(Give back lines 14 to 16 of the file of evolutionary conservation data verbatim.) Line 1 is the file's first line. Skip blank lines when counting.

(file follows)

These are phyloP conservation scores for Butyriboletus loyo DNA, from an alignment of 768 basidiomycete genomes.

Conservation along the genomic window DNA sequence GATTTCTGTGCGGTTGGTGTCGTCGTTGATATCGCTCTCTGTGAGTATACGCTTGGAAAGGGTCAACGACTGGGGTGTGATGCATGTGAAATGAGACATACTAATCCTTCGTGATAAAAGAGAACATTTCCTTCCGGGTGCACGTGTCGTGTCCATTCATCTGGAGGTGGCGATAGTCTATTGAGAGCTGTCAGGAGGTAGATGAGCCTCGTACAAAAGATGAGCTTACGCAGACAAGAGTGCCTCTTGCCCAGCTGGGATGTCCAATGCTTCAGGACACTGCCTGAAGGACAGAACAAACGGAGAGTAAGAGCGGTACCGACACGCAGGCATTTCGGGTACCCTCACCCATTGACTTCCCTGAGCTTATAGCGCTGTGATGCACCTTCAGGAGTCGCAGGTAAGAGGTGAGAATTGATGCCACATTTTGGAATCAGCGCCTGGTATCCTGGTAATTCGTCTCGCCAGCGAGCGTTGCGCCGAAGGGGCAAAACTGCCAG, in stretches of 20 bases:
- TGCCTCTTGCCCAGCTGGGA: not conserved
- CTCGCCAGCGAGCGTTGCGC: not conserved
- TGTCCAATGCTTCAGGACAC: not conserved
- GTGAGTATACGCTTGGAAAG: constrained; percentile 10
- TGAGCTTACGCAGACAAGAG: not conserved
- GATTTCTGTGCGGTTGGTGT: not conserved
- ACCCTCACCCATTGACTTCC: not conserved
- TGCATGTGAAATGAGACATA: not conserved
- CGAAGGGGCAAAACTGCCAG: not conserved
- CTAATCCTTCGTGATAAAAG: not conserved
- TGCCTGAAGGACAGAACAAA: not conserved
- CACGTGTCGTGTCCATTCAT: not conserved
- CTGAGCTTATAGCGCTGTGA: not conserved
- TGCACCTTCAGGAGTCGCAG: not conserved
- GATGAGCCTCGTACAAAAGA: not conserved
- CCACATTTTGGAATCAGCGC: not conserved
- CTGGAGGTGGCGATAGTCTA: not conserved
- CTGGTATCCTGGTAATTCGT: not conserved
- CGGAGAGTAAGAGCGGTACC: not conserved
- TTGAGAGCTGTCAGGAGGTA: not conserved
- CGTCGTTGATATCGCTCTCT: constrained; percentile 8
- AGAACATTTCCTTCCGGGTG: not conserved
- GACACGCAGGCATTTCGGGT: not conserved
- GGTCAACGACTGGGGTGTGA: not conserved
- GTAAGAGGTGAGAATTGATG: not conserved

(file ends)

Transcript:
- CACGTGTCGTGTCCATTCAT: not conserved
- CTGAGCTTATAGCGCTGTGA: not conserved
- TGCACCTTCAGGAGTCGCAG: not conserved